Michigan Tech News

Michigan Tech Shines in New Brookings Institution Report on the Economic Value of an Education

906-487-4521, 

By Jennifer Donovan

 

Last Modified 4:20 PM, May 8, 2015

Students in Michigan Tech's Unit Operations Lab get hands-on preparation for high-powered chemical engineering careers.

May 8, 2015—

Michigan Technological University led colleges and universities in Michigan and ranked fourth in the nation in a new kind of evaluation released last week by the Brookings Institution. 

Brookings, a private, nonprofit research and policy think tank based in Washington, DC, calls its new assessment of two- and four-year colleges and universities “Beyond College Rankings.”  It measures what Brookings calls “value-added” factors such as the kinds of majors offered—particularly in STEM (science, technology, engineering and math), graduation rates, student loan repayment rates and the difference between predicted earnings and graduates’ actual earnings at mid-career and over a lifetime.

In particular, the report scored institutions on a scale of 100 on three metrics: the mid-career salary of graduates, their repayment rate on loans and the earning power of alumni in their chosen occupations.  When you add those three scores together, Michigan Tech’s combined score of 293 was the highest in the state.  The University of Michigan-Ann Arbor was second with 243 and Lawrence Technological University was third, scoring 217. 

Nationwide, using the same three-metric score, Michigan Tech ranked fourth, tied with Georgia Institute of Technology.  Clarkson University, Massachusetts Institute of Technology and Polytechnic Institute of New York University ranked first, with Harvey Mudd College second, and Carnegie Mellon University, Missouri University of Science and Technology, Rensselaer Polytechnic Institute and Rose-Hulman Institute of Technology tied for third.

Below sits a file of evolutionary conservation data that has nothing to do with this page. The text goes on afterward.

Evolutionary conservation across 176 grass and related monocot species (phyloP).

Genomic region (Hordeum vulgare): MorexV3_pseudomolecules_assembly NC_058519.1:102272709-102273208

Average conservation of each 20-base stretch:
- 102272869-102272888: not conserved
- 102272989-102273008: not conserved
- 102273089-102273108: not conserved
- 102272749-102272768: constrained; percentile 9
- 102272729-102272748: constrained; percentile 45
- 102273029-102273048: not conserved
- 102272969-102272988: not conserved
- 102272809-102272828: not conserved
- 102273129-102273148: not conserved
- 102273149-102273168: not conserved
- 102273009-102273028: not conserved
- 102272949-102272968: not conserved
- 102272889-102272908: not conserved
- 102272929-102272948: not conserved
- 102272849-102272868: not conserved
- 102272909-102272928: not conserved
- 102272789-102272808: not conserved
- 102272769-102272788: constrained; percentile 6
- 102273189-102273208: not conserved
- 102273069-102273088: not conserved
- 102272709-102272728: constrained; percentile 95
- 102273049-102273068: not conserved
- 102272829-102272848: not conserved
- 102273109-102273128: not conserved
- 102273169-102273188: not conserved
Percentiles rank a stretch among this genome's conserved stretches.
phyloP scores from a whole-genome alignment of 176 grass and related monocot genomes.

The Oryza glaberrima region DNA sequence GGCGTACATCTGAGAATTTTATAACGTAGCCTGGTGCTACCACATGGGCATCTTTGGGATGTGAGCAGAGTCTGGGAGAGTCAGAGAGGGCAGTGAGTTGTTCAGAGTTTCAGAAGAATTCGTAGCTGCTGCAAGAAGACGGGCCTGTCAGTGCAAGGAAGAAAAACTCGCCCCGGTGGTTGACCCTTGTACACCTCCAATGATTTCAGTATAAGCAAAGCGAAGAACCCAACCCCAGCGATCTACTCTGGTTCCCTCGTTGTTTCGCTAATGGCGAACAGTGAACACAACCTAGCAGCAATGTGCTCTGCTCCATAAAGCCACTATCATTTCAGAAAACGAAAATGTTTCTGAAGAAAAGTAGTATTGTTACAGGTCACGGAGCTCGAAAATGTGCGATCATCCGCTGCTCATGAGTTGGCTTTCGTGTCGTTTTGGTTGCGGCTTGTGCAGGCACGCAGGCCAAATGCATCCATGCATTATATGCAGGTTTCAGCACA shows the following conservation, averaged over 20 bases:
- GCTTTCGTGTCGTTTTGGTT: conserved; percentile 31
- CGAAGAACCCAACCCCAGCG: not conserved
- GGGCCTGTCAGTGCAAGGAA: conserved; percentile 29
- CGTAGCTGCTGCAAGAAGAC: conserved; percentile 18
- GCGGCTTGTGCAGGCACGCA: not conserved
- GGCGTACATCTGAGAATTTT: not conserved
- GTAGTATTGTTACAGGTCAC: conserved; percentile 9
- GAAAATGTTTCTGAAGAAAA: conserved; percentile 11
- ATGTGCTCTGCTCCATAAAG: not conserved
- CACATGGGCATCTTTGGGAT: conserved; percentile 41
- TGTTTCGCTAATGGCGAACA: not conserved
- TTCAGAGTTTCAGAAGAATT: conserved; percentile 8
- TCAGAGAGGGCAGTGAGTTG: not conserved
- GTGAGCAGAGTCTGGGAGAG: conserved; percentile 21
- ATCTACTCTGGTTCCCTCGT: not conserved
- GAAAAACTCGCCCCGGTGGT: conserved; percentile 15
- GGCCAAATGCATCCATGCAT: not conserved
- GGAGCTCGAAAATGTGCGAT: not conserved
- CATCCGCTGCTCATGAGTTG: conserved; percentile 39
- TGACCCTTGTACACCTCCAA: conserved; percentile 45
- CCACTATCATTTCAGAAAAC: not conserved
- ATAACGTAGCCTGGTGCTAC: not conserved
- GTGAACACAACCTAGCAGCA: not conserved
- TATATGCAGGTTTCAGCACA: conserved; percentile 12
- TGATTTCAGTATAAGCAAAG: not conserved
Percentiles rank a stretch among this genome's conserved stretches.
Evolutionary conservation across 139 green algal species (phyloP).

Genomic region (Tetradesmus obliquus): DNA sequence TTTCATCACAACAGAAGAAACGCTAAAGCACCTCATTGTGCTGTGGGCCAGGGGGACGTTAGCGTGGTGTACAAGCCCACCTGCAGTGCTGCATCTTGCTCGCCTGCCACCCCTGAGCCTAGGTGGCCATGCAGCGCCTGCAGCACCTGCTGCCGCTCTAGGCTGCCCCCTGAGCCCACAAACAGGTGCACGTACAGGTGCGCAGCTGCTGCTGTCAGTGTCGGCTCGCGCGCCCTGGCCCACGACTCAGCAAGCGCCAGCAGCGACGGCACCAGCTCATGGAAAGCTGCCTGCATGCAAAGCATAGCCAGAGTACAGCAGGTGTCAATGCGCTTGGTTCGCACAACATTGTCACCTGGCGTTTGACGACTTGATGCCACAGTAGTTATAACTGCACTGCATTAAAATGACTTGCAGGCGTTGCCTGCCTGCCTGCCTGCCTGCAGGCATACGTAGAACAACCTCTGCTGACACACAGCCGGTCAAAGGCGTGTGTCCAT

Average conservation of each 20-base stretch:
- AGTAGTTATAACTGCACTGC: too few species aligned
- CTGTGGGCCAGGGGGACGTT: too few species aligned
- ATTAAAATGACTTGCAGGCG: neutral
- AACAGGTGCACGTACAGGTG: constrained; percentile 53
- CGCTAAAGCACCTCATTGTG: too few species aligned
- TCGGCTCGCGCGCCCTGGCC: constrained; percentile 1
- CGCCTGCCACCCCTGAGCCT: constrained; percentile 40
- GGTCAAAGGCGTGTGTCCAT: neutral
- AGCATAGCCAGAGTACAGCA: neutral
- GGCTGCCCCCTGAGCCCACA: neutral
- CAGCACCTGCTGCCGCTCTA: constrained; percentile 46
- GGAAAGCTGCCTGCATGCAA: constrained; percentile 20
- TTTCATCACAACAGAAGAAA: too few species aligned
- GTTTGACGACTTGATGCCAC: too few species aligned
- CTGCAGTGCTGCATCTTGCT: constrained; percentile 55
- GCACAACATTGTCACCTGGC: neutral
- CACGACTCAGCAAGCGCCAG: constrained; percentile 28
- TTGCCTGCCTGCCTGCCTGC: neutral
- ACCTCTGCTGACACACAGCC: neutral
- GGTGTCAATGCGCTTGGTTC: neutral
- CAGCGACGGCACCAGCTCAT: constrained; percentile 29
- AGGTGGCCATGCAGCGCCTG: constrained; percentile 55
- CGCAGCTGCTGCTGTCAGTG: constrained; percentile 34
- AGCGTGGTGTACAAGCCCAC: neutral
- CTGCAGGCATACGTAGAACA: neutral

“The value-added measures improve on conventional rankings in several ways,” says Brookings on its “Beyond College Rankings” website. “They focus on the factors that best predict measurable economic outcomes, and they attempt to isolate the effect colleges themselves have on those outcomes, above and beyond what students’ backgrounds would predict.”

Brookings defines and ranks “value-added” as the difference between actual outcomes such as graduates’ salaries and the outcomes one would expect given a student’s incoming characteristics and the type of institution.

The Brookings ranking suggests that the actual mid-career earnings of graduates compared to their predicted earning is a particular significant indicator of the value of a degree.

“Based on the curriculum value, alumni skills, STEM orientation, graduation rates and average amount of student aid—the five quality factors identified by Brookings—Michigan Tech graduates predicted mid-career salary would be $69,975, but their actual salary averages $97,300,” said President Glenn Mroz. “These metrics demonstrate the true economic value of a Michigan Tech degree.”   

                                                           

Michigan Technological University (www.mtu.edu) is a leading public research university developing new technologies and preparing students to create the future for a prosperous and sustainable world. Michigan Tech offers more than 120 undergraduate and graduate degree programs in engineering; forest resources; computing; technology; business; economics; natural, physical and environmental sciences; arts; humanities; and social sciences.